Monday, December 7, 2009

Crime is on the rise: what are we going to do about it?


For those paying attention there’s been plenty of anecdotal evidence over the past few months that crime is escalating in our community. Car prowlings and burglaries seem to be commonplace, and some surprisingly brazen break-ins of homes and businesses have also been reported. If we’re feeling vulnerable, there’s a good reason. Crime really is up in the neighborhood, and recent crime statistics confirm the trend.

What this amounts to is a 20% uptick so far this year in major crimes reported in our Seattle Police beat (known as Charlie 3). While this is certainly worrisome, it is almost nothing in comparison to the 84% increase in burglaries reported for the same period:

There has also been a 50% rise in car thefts between the first and third quarters of the year:

Although property crimes apparently tend to increase during better weather (windows left open, etc.), it seems that the trend this year is much more dramatic than would be the simple result of seasonality. Unfortunately we can’t know for sure, since the Seattle Police decided to jettison their historic method of reporting neighborhood crime. Through 2008, crime statistics for the Madison Park neighborhood (Census Tract 63) were broken out from the City numbers and reported. Now, the department only releases crime data for the larger Charlie 3 beat, which also includes Montlake and Madison Valley. Looking just at Madison Park for 2008, however, there clearly was not a bump in burglaries between the summer and fall quarters, as is happening on our beat this year:

For the City as a whole, major crimes are up 8% year over year; while burglaries are up only 3% and vehicle thefts are actually down 15%.

So we’ve got a problem. But what’s to be done?

At the request of Madison Park Community Council member Alice Lanczos, the Seattle Police’s crime prevention coordinator for our area, Benjamin Kinlow, spoke at the Council’s regular meeting last month. What he told those assembled is that the best way to prevent crime is for the community to become vigilant and organized. One of the most important things, he said, is for people to have timely information on what’s happening in their area. He reported that he tries to alert neighbors to burglaries by leafleting homes with a “Burglary Alert” when a break-in has occurred near their house:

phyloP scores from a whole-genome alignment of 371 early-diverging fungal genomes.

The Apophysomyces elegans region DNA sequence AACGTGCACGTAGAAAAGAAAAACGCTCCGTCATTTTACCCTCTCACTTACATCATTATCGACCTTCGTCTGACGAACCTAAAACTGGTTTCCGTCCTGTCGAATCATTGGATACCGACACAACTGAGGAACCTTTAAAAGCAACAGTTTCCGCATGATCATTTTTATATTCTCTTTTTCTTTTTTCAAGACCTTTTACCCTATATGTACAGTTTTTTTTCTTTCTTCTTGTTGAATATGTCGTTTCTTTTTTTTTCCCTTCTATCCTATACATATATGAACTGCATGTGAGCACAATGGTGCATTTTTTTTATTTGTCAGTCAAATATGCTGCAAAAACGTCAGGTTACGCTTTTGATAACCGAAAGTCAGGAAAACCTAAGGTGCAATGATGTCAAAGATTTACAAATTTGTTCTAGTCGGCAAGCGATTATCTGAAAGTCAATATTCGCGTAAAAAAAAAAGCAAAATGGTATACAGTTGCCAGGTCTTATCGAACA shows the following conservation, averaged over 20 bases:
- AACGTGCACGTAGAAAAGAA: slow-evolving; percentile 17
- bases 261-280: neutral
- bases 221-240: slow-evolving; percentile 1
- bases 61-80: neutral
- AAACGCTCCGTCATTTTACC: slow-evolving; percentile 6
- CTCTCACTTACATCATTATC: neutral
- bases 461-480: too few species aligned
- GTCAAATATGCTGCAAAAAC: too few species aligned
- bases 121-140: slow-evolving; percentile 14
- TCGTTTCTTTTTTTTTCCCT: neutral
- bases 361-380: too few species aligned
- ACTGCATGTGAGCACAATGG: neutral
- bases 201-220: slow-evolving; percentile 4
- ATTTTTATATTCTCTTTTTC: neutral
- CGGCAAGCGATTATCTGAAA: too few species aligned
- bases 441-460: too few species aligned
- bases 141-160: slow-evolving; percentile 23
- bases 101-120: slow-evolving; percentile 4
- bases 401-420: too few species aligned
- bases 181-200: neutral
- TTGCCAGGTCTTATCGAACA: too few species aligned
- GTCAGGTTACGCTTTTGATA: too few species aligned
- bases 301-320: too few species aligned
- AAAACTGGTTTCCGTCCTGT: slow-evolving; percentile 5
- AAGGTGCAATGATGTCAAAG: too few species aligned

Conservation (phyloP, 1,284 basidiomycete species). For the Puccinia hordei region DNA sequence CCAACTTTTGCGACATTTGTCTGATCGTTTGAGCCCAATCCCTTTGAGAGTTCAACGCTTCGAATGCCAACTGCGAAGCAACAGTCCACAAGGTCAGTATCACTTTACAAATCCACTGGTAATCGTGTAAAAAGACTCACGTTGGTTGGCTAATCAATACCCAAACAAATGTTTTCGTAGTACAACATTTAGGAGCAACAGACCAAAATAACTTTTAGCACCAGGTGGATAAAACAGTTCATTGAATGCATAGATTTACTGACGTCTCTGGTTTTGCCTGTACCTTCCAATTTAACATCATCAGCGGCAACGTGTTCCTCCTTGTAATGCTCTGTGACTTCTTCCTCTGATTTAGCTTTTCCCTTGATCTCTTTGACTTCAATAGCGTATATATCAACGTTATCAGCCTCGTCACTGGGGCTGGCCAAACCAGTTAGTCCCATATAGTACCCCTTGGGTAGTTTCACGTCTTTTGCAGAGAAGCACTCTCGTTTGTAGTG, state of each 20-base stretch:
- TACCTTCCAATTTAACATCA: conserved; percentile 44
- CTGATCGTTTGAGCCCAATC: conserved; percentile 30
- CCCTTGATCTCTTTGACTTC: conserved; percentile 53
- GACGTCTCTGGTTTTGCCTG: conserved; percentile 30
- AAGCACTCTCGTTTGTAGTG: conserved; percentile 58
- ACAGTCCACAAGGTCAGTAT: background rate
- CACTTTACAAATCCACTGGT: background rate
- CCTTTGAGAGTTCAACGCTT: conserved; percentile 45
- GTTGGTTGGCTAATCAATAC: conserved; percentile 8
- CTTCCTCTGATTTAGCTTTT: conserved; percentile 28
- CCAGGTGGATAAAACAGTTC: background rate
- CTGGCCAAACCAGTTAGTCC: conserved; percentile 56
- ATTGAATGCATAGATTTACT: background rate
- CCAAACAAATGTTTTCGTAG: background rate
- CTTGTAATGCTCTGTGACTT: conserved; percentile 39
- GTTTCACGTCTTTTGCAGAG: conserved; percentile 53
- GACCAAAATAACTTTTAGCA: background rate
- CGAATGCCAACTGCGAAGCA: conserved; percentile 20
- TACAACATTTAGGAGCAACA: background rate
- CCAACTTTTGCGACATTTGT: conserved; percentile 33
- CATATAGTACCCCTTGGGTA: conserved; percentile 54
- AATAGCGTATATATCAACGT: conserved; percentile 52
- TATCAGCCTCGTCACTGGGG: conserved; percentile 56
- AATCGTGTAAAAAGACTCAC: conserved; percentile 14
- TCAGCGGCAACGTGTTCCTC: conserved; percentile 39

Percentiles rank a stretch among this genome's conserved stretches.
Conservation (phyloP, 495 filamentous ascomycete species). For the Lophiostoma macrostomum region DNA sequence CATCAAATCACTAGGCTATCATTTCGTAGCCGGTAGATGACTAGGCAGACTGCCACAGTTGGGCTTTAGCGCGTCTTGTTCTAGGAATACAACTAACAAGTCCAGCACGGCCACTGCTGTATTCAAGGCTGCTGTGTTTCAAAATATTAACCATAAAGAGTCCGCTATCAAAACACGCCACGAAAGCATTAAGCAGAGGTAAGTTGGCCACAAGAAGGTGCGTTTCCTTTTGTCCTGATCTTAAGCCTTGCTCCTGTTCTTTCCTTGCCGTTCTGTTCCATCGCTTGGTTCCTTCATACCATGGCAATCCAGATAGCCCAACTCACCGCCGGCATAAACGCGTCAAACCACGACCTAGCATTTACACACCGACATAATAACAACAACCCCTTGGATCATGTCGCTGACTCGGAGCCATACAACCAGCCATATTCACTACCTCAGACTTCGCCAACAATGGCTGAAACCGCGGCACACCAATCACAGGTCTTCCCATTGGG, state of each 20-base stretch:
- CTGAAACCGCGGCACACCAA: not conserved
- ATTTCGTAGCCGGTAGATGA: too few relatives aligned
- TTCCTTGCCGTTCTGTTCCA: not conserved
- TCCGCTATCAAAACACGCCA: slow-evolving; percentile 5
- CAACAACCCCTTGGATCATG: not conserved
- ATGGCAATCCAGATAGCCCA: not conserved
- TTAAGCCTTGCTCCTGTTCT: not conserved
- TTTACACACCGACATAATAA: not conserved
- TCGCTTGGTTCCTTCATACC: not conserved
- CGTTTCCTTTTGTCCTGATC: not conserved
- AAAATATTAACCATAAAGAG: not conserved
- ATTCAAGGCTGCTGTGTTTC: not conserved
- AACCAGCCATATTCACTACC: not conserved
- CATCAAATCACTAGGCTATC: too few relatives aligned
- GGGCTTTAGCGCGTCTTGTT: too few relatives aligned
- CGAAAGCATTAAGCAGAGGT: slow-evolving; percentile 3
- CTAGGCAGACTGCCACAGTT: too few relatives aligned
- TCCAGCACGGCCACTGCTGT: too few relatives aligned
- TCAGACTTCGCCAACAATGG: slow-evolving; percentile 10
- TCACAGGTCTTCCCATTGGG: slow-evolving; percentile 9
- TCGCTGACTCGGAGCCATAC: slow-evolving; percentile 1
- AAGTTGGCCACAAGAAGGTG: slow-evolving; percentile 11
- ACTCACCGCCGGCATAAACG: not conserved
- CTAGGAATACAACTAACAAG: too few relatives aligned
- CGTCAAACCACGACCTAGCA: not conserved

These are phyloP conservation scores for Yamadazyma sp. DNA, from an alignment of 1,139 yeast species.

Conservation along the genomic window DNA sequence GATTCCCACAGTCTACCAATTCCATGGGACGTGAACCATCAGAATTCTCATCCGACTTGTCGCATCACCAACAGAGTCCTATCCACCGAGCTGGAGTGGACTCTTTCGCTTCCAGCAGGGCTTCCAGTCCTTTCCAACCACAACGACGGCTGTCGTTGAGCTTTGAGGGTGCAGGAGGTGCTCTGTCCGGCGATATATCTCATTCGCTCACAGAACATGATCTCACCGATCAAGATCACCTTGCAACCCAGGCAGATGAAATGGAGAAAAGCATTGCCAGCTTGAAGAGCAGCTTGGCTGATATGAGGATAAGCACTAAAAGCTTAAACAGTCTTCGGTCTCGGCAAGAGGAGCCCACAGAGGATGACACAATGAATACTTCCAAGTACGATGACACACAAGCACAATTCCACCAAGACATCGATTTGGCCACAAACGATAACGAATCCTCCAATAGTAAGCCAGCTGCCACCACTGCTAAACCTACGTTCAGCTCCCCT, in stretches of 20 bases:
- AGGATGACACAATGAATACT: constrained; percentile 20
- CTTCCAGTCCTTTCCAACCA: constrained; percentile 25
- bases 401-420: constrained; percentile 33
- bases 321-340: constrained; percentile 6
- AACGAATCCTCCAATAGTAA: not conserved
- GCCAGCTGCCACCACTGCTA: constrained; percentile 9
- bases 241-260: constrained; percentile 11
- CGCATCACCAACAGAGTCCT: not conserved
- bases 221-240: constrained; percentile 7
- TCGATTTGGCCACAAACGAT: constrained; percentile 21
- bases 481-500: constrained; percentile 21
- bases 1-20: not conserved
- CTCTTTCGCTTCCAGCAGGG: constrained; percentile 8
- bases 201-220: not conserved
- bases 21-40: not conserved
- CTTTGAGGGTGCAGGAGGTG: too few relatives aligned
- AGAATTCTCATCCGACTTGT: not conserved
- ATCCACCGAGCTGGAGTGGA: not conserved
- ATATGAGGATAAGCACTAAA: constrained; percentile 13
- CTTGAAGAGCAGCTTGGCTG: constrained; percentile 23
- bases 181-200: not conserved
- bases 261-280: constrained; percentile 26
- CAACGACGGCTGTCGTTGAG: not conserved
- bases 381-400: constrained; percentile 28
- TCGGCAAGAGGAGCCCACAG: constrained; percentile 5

He admitted, however, that he has been running behind in getting these Alerts out. He told me that as of today he is current on Alerts for burglaries occurring through November 19, about two weeks ago. One of the reasons it is difficult for him to be get caught up is that he is the only crime prevention officer covering a huge swath of the City. The East Precinct’s crime prevention position was eliminated in a budget cut in 2007; and Kinlow, who is based in the Southwest Precinct, has only had responsibility for covering the East Precinct since May.

So while we do have some Seattle Police assistance with our crime prevention efforts, Madison Park is somewhat on its own when it comes to stopping the escalation in crime. As noted in a previous posting, Madison Park has not had enough crime to warrant regular patrols. This may be changing.